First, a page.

Recently, Dr. Fabio Panetta, a Member of the Executive Board of the European Central Bank (ECB), talked about crypto finance during a speech given at the Insight Summit held at the London Business School (LSB).

Panetta, whose speech was titled “Crypto dominos: the bursting crypto bubbles and the destiny of digital finance”, mentioned that we have seen some “painful bankruptcies” this year: “the crypto dominos are falling, sending shockwaves through the entire crypto universe, including stablecoins and decentralised finance (DeFi).”

He believes that “finance cannot be trustless and stable at the same time”, and that instead it “requires transparency, regulatory safeguards and scrutiny.”

Panetta argues that two things are needed to protect “inexperienced investors” (and to preserve “the stability of the financial system”):

  • ensuring that crypto-assets are subject to adequate regulation and taxation
  • a risk-free and dependable digital settlement asset, which only central bank money can provide

Furthermore, during his speech, he posits that “the risks associated with crypto finance stem from three fundamental flaws,”, which are as follows:

  • Unbacked crypto-assets offer no benefits to society
  • Stablecoins are exposed to runs
  • Crypto markets are highly leveraged and interconnected

On 30 November 2022, Ulrich Bindseil, who is Director General for Market Infrastructure and Payments (DG-MIP) at the ECB, shared his thoughts on Bitcoin.

The ECB is “the central bank of the European Union countries which use the euro.” Its main purpose is “to maintain price stability”, which it tries to do by “making sure that inflation remains low, stable and predictable.”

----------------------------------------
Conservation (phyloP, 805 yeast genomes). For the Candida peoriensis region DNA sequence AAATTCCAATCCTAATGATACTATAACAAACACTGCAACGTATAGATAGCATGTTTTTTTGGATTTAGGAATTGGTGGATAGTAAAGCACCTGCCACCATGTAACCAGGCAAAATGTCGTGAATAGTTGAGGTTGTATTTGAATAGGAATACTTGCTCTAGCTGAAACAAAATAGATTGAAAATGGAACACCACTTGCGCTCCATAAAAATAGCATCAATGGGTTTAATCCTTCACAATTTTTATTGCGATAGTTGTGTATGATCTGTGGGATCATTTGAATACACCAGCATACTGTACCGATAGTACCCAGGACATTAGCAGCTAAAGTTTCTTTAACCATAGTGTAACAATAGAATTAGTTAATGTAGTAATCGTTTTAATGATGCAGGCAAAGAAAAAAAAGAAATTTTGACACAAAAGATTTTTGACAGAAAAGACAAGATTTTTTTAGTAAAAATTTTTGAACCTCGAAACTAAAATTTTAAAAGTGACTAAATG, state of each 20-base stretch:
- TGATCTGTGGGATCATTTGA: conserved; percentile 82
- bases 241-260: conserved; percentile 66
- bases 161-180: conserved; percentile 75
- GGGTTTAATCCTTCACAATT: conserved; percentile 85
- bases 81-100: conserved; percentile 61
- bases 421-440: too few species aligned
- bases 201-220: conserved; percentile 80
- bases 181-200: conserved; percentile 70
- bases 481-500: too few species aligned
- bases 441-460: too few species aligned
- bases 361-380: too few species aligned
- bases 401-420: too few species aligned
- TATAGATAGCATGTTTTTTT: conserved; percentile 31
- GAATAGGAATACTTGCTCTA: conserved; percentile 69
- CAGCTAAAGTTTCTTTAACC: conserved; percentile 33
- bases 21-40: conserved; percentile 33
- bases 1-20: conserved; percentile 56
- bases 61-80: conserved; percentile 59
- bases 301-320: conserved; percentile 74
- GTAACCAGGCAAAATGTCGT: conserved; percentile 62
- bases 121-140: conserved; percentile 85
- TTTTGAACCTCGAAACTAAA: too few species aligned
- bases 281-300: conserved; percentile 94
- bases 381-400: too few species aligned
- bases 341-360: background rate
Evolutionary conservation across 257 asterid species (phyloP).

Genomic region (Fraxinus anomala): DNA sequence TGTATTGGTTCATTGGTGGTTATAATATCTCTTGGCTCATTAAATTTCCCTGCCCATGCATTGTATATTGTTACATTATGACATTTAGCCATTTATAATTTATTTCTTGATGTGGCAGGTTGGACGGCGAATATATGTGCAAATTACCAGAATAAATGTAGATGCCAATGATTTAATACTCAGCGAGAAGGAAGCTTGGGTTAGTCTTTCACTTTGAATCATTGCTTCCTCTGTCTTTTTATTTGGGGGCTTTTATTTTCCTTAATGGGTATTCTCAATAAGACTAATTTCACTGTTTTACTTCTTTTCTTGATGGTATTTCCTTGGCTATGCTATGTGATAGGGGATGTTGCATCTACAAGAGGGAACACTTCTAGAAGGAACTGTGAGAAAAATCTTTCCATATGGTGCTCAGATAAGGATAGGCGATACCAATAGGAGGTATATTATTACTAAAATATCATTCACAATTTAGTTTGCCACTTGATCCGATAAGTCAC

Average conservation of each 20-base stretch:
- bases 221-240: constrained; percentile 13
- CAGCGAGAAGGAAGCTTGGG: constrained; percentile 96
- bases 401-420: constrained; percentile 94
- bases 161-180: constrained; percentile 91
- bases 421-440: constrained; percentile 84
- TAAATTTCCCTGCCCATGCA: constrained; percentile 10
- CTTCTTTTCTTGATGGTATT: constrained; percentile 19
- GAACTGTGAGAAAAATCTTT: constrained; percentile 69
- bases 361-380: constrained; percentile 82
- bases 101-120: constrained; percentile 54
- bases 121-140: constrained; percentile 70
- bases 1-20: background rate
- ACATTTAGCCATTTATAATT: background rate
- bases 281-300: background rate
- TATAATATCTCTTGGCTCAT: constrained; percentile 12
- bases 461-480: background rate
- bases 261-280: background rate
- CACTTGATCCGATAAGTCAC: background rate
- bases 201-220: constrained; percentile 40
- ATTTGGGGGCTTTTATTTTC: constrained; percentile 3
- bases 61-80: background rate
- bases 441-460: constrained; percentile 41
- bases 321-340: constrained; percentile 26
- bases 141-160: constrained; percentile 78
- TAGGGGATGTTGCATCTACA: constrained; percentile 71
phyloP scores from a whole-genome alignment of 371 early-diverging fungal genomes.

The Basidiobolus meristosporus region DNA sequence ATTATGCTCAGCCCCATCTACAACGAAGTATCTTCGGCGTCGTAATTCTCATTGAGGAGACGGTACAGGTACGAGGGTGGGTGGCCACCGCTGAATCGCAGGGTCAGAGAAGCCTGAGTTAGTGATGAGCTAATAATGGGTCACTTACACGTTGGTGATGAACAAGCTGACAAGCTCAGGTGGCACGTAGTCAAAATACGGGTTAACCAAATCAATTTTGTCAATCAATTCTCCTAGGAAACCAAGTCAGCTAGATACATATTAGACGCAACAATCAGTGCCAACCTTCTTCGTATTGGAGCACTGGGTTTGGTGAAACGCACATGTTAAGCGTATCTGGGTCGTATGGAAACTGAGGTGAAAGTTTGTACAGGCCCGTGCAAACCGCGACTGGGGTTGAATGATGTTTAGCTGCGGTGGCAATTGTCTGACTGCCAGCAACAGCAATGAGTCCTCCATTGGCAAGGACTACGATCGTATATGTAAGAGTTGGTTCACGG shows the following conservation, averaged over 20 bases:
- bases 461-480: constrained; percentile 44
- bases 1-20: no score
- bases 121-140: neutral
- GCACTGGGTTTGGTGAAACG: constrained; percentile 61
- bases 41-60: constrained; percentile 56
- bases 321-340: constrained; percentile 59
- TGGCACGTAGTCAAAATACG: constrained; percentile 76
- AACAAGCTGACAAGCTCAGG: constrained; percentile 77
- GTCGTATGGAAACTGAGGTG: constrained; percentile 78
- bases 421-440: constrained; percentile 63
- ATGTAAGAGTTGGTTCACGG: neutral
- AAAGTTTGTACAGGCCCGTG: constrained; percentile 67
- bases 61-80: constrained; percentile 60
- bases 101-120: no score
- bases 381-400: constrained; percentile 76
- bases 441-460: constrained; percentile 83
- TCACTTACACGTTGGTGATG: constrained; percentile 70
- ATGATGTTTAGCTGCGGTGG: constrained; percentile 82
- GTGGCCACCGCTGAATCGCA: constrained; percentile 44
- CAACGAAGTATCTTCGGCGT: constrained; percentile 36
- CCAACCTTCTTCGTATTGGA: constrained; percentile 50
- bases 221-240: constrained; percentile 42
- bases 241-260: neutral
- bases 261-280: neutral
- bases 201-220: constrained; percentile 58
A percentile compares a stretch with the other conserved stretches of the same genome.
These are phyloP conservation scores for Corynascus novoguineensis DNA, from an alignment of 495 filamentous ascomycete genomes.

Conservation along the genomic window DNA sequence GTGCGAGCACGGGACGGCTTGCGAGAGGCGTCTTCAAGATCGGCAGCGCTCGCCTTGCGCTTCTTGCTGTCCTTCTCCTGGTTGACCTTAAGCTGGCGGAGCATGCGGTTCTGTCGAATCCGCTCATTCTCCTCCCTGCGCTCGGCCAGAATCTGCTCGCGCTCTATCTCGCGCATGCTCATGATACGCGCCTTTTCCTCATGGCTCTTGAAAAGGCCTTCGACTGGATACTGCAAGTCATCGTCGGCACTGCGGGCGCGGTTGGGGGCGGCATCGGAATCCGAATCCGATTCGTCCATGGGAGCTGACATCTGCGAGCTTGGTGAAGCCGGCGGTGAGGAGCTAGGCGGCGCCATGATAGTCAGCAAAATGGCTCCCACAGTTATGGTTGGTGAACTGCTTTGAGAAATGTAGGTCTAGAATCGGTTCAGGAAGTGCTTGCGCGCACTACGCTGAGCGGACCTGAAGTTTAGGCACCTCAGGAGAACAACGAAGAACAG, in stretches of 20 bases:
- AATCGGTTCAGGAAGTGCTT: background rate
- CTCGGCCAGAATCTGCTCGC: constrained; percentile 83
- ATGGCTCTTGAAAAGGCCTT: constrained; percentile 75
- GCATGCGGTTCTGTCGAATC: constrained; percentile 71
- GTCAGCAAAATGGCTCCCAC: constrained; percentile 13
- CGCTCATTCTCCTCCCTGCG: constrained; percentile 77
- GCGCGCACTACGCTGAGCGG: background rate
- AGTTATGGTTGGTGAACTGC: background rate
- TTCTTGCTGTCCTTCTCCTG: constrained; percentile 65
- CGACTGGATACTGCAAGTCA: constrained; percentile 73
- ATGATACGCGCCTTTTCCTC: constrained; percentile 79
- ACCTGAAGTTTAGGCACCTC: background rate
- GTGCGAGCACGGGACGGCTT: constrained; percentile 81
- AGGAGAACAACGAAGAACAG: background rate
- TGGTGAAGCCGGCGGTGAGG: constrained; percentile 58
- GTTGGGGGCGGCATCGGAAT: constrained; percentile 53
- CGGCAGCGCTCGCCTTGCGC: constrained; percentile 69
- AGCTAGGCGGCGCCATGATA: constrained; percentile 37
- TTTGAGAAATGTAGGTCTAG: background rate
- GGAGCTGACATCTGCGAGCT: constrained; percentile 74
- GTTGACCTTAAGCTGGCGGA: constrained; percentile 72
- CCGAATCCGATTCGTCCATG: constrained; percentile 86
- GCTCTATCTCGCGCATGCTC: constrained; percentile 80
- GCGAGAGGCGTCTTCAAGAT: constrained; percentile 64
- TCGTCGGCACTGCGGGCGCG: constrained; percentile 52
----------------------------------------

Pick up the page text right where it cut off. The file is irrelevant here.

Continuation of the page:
Ulrich Bindseil’s comments about Bitcoin were made in a blog post — published earlier today — jointly written with Jürgen Schaaf, who is an advisor to the Senior Management of the Market Infrastructure and payments business area of the ECB.

Bindseil and Schaaf wrote:

Bitcoin was created to overcome the existing monetary and financial system. In 2008, the pseudonymous Satoshi Nakamoto published the concept. Since then, Bitcoin has been marketed as a global decentralised digital currency. However, Bitcoin’s conceptual design and technological shortcomings make it questionable as a means of payment: real Bitcoin transactions are cumbersome, slow and expensive. Bitcoin has never been used to any significant extent for legal real-world transactions…

Large investors also fund lobbyists who push their case with lawmakers and regulators. In the US alone, the number of crypto lobbyists has almost tripled from 115 in 2018 to 320 in 2021. Their names sometimes read like a who’s who of US regulators…

But lobbying activities need a sounding board to have an impact. Indeed, lawmakers have sometimes facilitated the influx of funds by supporting the supposed merits of Bitcoin and offering regulation that gave the impression that crypto assets are just another asset class. Yet the risks of crypto assets are undisputed among regulators. In July, the Financial Stability Board (FSB) called for crypto assets and markets to be subject to effective regulation and supervision commensurate with the risks they pose – along the doctrine of ‘same risk, same regulation’…

Since Bitcoin appears to be neither suitable as a payment system nor as a form of investment, it should be treated as neither in regulatory terms and thus should not be legitimised. Similarly, the financial industry should be wary of the long-term damage of promoting Bitcoin investments – despite short-term profits they could make (even without their skin in the game). The negative impact on customer relations and the reputational damage to the entire industry could be enormous once Bitcoin investors will have made further losses.

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Featured Image via Pixabay